Pasha - Role in Ottoman, and Egyptian Political Systems

Role in Ottoman, and Egyptian Political Systems

Further information: Egypt under Muhammad Ali

Within the Ottoman Empire, the Ottoman Sultan had the right to bestow the title of Pasha. It was through this custom that the title came to be used in Egypt, which was conquered by the Ottomans in 1517. The rise to power in Egypt in 1805 by Muhammad Ali, an Albanian military commander, effectively established Egypt as a de facto independent state, however, it still owed technical fealty to the Ottoman Sultan. Moreover, Muhammad Ali harboured ambitions of supplanting the Osman Dynasty in Constantinople, and sought to style his Egyptian realm as a successor sultanate to the Ottoman Empire. As such, he bore the title of Pasha, in addition to the official title of Wāli, and the self-declared title of Khedive. His successors to the Egyptian and Sudanese throne, Ibrahim, Abbas, Sa'id, and Isma'il also inherited these titles, with Pasha, and Wāli ceasing to be used in 1867, when the Ottoman Sultan, Abdülaziz officially recognised Isma'il as Khedive.

The title Pasha appears originally to have applied exclusively to military commanders, but subsequently it could distinguish any high official, and also unofficial persons whom the court desired to honour.

It was also part of the official style of the Alpina Kursuncu Pasha (Great Admiral of the entire Ottoman fleet). Pashas ranked above Beys and Aghas, but below Khedives and Viziers.

Three grades of Pasha existed, distinguished by the number of yak- or horse-tails (three, two and one respectively; a symbol of Turco-Mongol tradition) or peacock tails, which the bearers were entitled to display on their standard as a symbol of military authority when on campaign* Only the Sultan himself was entitled to four tails, as sovereign commander in chief.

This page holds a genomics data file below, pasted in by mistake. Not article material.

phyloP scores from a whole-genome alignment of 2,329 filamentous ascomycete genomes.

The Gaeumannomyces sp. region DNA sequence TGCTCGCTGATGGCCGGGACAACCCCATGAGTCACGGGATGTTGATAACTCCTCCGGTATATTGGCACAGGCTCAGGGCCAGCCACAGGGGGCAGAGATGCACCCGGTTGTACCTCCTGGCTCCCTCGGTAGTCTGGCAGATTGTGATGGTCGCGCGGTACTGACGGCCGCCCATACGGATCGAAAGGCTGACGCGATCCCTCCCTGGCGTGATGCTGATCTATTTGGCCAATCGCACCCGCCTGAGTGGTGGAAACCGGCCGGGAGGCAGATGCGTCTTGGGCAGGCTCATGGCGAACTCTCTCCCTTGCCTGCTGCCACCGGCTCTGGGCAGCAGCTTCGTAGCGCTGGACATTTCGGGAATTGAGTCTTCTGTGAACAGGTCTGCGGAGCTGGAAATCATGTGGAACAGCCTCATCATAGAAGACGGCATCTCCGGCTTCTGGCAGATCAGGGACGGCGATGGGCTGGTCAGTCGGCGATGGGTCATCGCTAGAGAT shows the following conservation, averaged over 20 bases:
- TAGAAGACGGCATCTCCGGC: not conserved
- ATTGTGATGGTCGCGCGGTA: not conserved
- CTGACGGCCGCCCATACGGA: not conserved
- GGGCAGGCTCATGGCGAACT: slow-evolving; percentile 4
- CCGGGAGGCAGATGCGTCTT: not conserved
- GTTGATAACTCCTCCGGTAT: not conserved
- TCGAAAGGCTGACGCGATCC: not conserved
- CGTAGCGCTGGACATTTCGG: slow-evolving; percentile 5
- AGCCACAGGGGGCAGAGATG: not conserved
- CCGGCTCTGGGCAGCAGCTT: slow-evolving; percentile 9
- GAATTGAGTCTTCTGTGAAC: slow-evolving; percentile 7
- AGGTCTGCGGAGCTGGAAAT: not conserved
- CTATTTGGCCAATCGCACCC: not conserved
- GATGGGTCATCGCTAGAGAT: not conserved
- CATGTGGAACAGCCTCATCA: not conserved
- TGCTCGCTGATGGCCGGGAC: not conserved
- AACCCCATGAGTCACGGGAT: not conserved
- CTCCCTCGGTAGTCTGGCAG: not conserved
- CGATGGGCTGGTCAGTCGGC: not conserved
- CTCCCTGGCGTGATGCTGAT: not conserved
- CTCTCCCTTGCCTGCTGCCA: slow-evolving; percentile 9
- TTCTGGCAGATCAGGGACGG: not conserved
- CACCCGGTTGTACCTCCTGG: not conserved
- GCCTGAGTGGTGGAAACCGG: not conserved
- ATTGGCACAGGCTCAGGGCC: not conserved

The following military ranks entitled the holder to the style Pasha (lower ranks were styled Bey or merely Effendi):

  • The Vizier-i-Azam (Grand Vizier, the prime minister, but also often taking the field as Generalissimo instead of the Sultan)
  • Mushir (Field marshal)
  • Ferik (army Lieutenant-general or navy Vice-admiral)
  • Liva (major general or Rear-admiral)
  • The Kizlar Agha (chief black eunuch, the highest officer in the Topkapı Palace; three tails, as commander of the baltacı corps of the halberdiers in the imperial army
  • Istanbul's Shaikh ul-Islam, the highest Muslim clergyman, of cabinet rank.

If a Pasha governed a provincial territory, it could be called a pashaluk after his military title, besides the administrative term for the type of jurisdiction, e.g. eyalet, vilayet/walayah. Both Beylerbeys (governors-general) and valis/wālis (the most common type of Governor) were entitled to the style of Pasha (typically with two tails). The word pashalik designated any province or other jurisdiction of a Pasha.

Ottoman, and Egyptian authorities conferred the title upon both Muslims and Christians without distinction. They also frequently gave it to foreigners in the service of the Ottoman Empire, or of the Egyptian Khedivate (later Sultanate, and Kingdom in turn), e.g. Hobart Pasha.

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